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Dolittle Review: RDJ Plays Discount Jack Sparrow in Kid-Friendly Reboot -BB

The character of Doctor Dolittle was created by author Hugh Lofting and made his debut in the 1920 children’s book, The Story of Doctor Dolittle. In the century since Lofting introduced his hero, Doctor Dolittle has been adapted many times, perhaps most famously in the Dr. Dolittle film series starring Eddie Murphy as a modern-day version of the character. Now, the doctor who can talk to animals gets a reboot in Dolittle. The film is directed by Stephen Gaghan (Gold) from a script he co-wrote with Dan Gregor and Doug Mand (How I Met Your Mother). Robert Downey Jr. turns in a bizarre, but entertaining performance in Dolittle, though it doesn’t much elevate this generic family-friendly adventure.

Dolittle tells the story of veterinarian Dr. John Dolittle, with Downey Jr. in a role that seems poised to be this generation’s Captain Jack Sparrow, though his performance never quite has the magic that made Johnny Depp’s roguish pirate so universally beloved. In this film, Dolittle is a man plagued by the death of his wife, who’d drowned at sea while searching for the legendary Eden Tree and its magical properties. Years later, Dolittle is disturbed in his animal sanctuary – where he’s lived with only his animal companions as company – by Tommy Stubbins (Harry Collett) seeking the doctor’s help to save a squirrel. On the same day, Dolittle is called on by Lady Rose (Carmel Laniado), who insists the doctor visit the dying Queen Victoria (Jessie Buckley) of England. In order to save the queen, Dolittle must retrace his wife’s final adventure and discover the Eden Tree, but he’ll have the help of Stubbins and all his animal friends.

The story of Dolittle is fairly standard for a family-friendly action-adventure movie: the heroes must retrieve a magical item in order to save the day, and their journey will take them to fantastical locations. In the case of Dolittle, there are really only a few fantastical locations, but there’s nothing especially magical about any of them aside from the various creatures. This ultimately prevents Dolittle from feeling like the epic fantasy adventure movie it so clearly wants to be. Instead, much of the magic is derived from the fact that Dolittle can talk to animals – and bugs apparently. (The movie’s own rules of magic aren’t clearly defined at all; at one point, Dolittle speaks to a squid, but not any of the fish around it – is he not able to speak to fish? And that’s not even broaching the subject of how exactly Stubbins is able to learn to speak animal, which presumably means any human can speak animal if they just try hard enough.) For a fantasy movie, Dolittle doesn’t do much world-building, but it doesn’t quite matter as long as you don’t think too hard about it.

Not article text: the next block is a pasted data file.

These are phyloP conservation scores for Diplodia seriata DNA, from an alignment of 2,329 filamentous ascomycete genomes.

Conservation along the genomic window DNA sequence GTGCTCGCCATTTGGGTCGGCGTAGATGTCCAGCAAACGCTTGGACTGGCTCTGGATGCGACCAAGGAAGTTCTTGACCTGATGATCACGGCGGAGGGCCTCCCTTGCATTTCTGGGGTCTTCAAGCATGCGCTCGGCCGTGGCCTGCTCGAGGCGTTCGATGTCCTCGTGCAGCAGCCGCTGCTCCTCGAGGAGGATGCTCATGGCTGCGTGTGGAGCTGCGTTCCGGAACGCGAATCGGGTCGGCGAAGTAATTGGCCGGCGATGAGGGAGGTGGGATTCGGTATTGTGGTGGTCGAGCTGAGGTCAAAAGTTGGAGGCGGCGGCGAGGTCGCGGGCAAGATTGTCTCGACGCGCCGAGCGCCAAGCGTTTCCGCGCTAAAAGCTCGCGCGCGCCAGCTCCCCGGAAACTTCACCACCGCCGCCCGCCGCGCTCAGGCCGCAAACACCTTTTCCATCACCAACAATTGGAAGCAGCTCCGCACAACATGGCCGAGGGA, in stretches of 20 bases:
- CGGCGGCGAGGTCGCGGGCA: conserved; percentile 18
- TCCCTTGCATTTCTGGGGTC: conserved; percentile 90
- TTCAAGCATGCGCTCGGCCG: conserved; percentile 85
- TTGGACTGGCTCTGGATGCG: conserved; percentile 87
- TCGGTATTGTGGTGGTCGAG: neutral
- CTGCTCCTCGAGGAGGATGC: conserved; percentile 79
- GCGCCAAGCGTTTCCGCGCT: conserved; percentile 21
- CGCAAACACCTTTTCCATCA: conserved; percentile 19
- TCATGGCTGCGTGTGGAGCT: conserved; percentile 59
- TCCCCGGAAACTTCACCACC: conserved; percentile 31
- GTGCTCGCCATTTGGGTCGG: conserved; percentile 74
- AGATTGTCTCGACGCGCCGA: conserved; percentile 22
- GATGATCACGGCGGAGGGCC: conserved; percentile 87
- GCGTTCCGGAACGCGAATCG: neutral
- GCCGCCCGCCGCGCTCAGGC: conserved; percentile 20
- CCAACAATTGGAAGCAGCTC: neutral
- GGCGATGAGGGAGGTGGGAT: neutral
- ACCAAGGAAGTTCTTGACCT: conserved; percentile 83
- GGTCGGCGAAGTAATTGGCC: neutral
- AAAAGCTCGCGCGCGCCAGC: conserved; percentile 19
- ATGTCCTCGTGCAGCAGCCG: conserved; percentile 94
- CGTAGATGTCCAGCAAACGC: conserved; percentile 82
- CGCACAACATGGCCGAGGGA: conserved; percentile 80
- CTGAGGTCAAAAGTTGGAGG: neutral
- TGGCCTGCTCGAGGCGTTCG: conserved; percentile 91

Rather, Dolittle puts much more focus on the dynamic between its many characters, both human and animal. There is a sweet story about connection and vulnerability at the center of the movie, as Dolittle is forced to rejoin the human world. But while there is a nice message about not closing yourself off from others – and about bravery in the case of the anxious gorilla Chee-Chee (Rami Malek) – most of the character dynamics are played for laughs, from the odd couple friendship of the polar bear Yoshi (John Cena) and ostrich Plimpton (Kumail Nanjiani) to the duck Dab-Dab (Octavia Spencer), who mistakes vegetables for medical equipment. However, very little of it is memorable, and though the humor’s bound to get some laughs, it’ll play better with younger audiences than older moviegoers. The biggest standouts of the voice cast are Craig Robinson as the squirrel Kevin, who harbors a grudge against Stubbins, and Jason Mantzoukas as the bumbling dragonfly James, though that’s largely because their characters play to their particular comedic strengths. The whole cast of Dolittle is solid enough, but this is Downey Jr’s movie.

Still, though there is a compelling pathos to Downey Jr’s Dolittle, the role necessitates the actor to work off an almost entirely CGI cast of animal characters, which is much less interesting than the movie would have you believe. Often, it comes off as clumsy when the CGI doesn’t totally line-up and disjointed on a tonal level, especially in the juxtaposition of Dolittle’s tragic history and the comedic relief of the majority of the animals. There’s certainly some fun to be had in Dolittle, and the movie makes certain decisions, especially in the third act, that are so wildly preposterous and ridiculous – but that may not necessarily be a good thing. Ultimately, Dolittle seems catered entirely to the younger crowd, which is fine and makes the movie perfect for a family outing.

As for whether Dolittle will appeal to older crowds, though, that seems less likely, despite Downey Jr’s appeal as a fixture of the Marvel Cinematic Universe. It also doesn’t have much movie magic, never surpassing the bar of a generic family-friendly adventure. So while Dolittle may have been meant to start a new franchise for Downey Jr., there’s not much here compelling viewers to clamor for another installment. It’s fun enough to keep audiences mostly entertained for its hour and 45 minute runtime, but there’s nothing particularly memorable to latch onto – not the CGI animals, not the fantasy world and not even Downey Jr’s performance.

Dolittle starts playing U.S. theaters Thursday evening January 16th. It is 106 minutes long and rated PG for some action, rude humor and brief language.

Let us know what you thought of the film in the comments section!

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